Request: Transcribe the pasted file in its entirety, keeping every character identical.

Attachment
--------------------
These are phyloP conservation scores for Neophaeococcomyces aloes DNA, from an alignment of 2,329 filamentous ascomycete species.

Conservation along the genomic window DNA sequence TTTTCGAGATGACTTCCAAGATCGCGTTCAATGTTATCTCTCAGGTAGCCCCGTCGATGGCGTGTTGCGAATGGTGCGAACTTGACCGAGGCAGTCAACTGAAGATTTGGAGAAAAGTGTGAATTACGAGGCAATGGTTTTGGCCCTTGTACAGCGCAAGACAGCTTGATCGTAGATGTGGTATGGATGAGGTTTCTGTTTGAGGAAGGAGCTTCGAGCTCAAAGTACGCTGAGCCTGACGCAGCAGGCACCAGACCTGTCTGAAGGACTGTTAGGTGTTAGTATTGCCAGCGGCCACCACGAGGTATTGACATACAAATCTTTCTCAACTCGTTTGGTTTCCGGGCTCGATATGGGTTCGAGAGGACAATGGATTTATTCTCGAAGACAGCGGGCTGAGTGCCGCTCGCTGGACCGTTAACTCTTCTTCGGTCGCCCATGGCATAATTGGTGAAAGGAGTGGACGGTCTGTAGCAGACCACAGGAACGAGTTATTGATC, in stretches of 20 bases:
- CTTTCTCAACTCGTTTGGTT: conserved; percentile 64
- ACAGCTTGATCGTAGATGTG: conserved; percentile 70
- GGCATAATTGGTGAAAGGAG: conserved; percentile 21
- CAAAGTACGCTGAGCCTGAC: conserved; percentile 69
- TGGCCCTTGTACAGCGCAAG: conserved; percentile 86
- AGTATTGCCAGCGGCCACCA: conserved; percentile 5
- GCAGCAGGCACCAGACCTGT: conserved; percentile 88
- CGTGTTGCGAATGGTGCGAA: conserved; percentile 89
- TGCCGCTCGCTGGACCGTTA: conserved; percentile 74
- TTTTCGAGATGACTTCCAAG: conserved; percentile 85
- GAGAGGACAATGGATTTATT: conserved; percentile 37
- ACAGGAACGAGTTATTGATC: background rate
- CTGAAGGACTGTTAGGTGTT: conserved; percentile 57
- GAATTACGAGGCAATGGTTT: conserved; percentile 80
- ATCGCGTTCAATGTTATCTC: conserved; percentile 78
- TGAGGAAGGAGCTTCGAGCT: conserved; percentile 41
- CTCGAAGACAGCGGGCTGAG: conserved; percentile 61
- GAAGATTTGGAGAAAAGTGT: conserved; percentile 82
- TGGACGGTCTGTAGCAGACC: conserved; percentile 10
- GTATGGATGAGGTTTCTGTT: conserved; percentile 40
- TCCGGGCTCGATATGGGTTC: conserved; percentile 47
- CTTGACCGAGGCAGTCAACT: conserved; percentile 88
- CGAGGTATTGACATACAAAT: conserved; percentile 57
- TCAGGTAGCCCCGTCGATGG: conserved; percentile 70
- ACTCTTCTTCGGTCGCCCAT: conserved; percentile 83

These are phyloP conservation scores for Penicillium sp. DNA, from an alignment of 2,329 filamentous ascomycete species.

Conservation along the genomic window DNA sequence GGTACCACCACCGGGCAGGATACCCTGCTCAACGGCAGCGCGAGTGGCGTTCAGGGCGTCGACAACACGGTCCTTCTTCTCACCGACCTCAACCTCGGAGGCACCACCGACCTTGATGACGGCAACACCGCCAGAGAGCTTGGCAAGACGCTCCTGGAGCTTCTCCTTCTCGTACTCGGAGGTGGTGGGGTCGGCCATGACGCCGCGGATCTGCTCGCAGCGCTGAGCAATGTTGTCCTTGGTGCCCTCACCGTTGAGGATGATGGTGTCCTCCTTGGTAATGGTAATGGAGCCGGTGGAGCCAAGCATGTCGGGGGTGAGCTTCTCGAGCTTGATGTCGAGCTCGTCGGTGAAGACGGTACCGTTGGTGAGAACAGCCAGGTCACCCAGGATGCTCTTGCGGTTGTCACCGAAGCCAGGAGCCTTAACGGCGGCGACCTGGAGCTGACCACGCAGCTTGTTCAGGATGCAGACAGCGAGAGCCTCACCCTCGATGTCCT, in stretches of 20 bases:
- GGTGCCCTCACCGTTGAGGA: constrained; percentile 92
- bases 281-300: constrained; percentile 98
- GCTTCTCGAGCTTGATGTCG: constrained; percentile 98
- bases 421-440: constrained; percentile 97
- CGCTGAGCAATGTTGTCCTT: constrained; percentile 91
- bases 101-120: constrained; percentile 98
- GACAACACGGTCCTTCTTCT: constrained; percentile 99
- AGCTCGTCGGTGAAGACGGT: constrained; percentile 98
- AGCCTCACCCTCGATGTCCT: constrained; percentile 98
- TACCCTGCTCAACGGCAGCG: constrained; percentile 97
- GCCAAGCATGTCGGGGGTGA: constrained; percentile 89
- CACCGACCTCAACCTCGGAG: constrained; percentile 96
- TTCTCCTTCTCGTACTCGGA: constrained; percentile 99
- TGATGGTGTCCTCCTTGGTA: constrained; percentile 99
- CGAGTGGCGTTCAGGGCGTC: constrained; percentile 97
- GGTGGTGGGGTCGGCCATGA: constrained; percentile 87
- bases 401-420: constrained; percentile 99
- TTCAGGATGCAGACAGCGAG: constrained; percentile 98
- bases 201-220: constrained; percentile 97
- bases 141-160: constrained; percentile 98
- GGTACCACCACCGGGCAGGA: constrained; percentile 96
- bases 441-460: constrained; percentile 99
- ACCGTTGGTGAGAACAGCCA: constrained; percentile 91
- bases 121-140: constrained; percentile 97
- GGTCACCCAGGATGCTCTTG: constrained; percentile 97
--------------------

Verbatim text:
These are phyloP conservation scores for Neophaeococcomyces aloes DNA, from an alignment of 2,329 filamentous ascomycete species.

Conservation along the genomic window DNA sequence TTTTCGAGATGACTTCCAAGATCGCGTTCAATGTTATCTCTCAGGTAGCCCCGTCGATGGCGTGTTGCGAATGGTGCGAACTTGACCGAGGCAGTCAACTGAAGATTTGGAGAAAAGTGTGAATTACGAGGCAATGGTTTTGGCCCTTGTACAGCGCAAGACAGCTTGATCGTAGATGTGGTATGGATGAGGTTTCTGTTTGAGGAAGGAGCTTCGAGCTCAAAGTACGCTGAGCCTGACGCAGCAGGCACCAGACCTGTCTGAAGGACTGTTAGGTGTTAGTATTGCCAGCGGCCACCACGAGGTATTGACATACAAATCTTTCTCAACTCGTTTGGTTTCCGGGCTCGATATGGGTTCGAGAGGACAATGGATTTATTCTCGAAGACAGCGGGCTGAGTGCCGCTCGCTGGACCGTTAACTCTTCTTCGGTCGCCCATGGCATAATTGGTGAAAGGAGTGGACGGTCTGTAGCAGACCACAGGAACGAGTTATTGATC, in stretches of 20 bases:
- CTTTCTCAACTCGTTTGGTT: conserved; percentile 64
- ACAGCTTGATCGTAGATGTG: conserved; percentile 70
- GGCATAATTGGTGAAAGGAG: conserved; percentile 21
- CAAAGTACGCTGAGCCTGAC: conserved; percentile 69
- TGGCCCTTGTACAGCGCAAG: conserved; percentile 86
- AGTATTGCCAGCGGCCACCA: conserved; percentile 5
- GCAGCAGGCACCAGACCTGT: conserved; percentile 88
- CGTGTTGCGAATGGTGCGAA: conserved; percentile 89
- TGCCGCTCGCTGGACCGTTA: conserved; percentile 74
- TTTTCGAGATGACTTCCAAG: conserved; percentile 85
- GAGAGGACAATGGATTTATT: conserved; percentile 37
- ACAGGAACGAGTTATTGATC: background rate
- CTGAAGGACTGTTAGGTGTT: conserved; percentile 57
- GAATTACGAGGCAATGGTTT: conserved; percentile 80
- ATCGCGTTCAATGTTATCTC: conserved; percentile 78
- TGAGGAAGGAGCTTCGAGCT: conserved; percentile 41
- CTCGAAGACAGCGGGCTGAG: conserved; percentile 61
- GAAGATTTGGAGAAAAGTGT: conserved; percentile 82
- TGGACGGTCTGTAGCAGACC: conserved; percentile 10
- GTATGGATGAGGTTTCTGTT: conserved; percentile 40
- TCCGGGCTCGATATGGGTTC: conserved; percentile 47
- CTTGACCGAGGCAGTCAACT: conserved; percentile 88
- CGAGGTATTGACATACAAAT: conserved; percentile 57
- TCAGGTAGCCCCGTCGATGG: conserved; percentile 70
- ACTCTTCTTCGGTCGCCCAT: conserved; percentile 83

These are phyloP conservation scores for Penicillium sp. DNA, from an alignment of 2,329 filamentous ascomycete species.

Conservation along the genomic window DNA sequence GGTACCACCACCGGGCAGGATACCCTGCTCAACGGCAGCGCGAGTGGCGTTCAGGGCGTCGACAACACGGTCCTTCTTCTCACCGACCTCAACCTCGGAGGCACCACCGACCTTGATGACGGCAACACCGCCAGAGAGCTTGGCAAGACGCTCCTGGAGCTTCTCCTTCTCGTACTCGGAGGTGGTGGGGTCGGCCATGACGCCGCGGATCTGCTCGCAGCGCTGAGCAATGTTGTCCTTGGTGCCCTCACCGTTGAGGATGATGGTGTCCTCCTTGGTAATGGTAATGGAGCCGGTGGAGCCAAGCATGTCGGGGGTGAGCTTCTCGAGCTTGATGTCGAGCTCGTCGGTGAAGACGGTACCGTTGGTGAGAACAGCCAGGTCACCCAGGATGCTCTTGCGGTTGTCACCGAAGCCAGGAGCCTTAACGGCGGCGACCTGGAGCTGACCACGCAGCTTGTTCAGGATGCAGACAGCGAGAGCCTCACCCTCGATGTCCT, in stretches of 20 bases:
- GGTGCCCTCACCGTTGAGGA: constrained; percentile 92
- bases 281-300: constrained; percentile 98
- GCTTCTCGAGCTTGATGTCG: constrained; percentile 98
- bases 421-440: constrained; percentile 97
- CGCTGAGCAATGTTGTCCTT: constrained; percentile 91
- bases 101-120: constrained; percentile 98
- GACAACACGGTCCTTCTTCT: constrained; percentile 99
- AGCTCGTCGGTGAAGACGGT: constrained; percentile 98
- AGCCTCACCCTCGATGTCCT: constrained; percentile 98
- TACCCTGCTCAACGGCAGCG: constrained; percentile 97
- GCCAAGCATGTCGGGGGTGA: constrained; percentile 89
- CACCGACCTCAACCTCGGAG: constrained; percentile 96
- TTCTCCTTCTCGTACTCGGA: constrained; percentile 99
- TGATGGTGTCCTCCTTGGTA: constrained; percentile 99
- CGAGTGGCGTTCAGGGCGTC: constrained; percentile 97
- GGTGGTGGGGTCGGCCATGA: constrained; percentile 87
- bases 401-420: constrained; percentile 99
- TTCAGGATGCAGACAGCGAG: constrained; percentile 98
- bases 201-220: constrained; percentile 97
- bases 141-160: constrained; percentile 98
- GGTACCACCACCGGGCAGGA: constrained; percentile 96
- bases 441-460: constrained; percentile 99
- ACCGTTGGTGAGAACAGCCA: constrained; percentile 91
- bases 121-140: constrained; percentile 97
- GGTCACCCAGGATGCTCTTG: constrained; percentile 97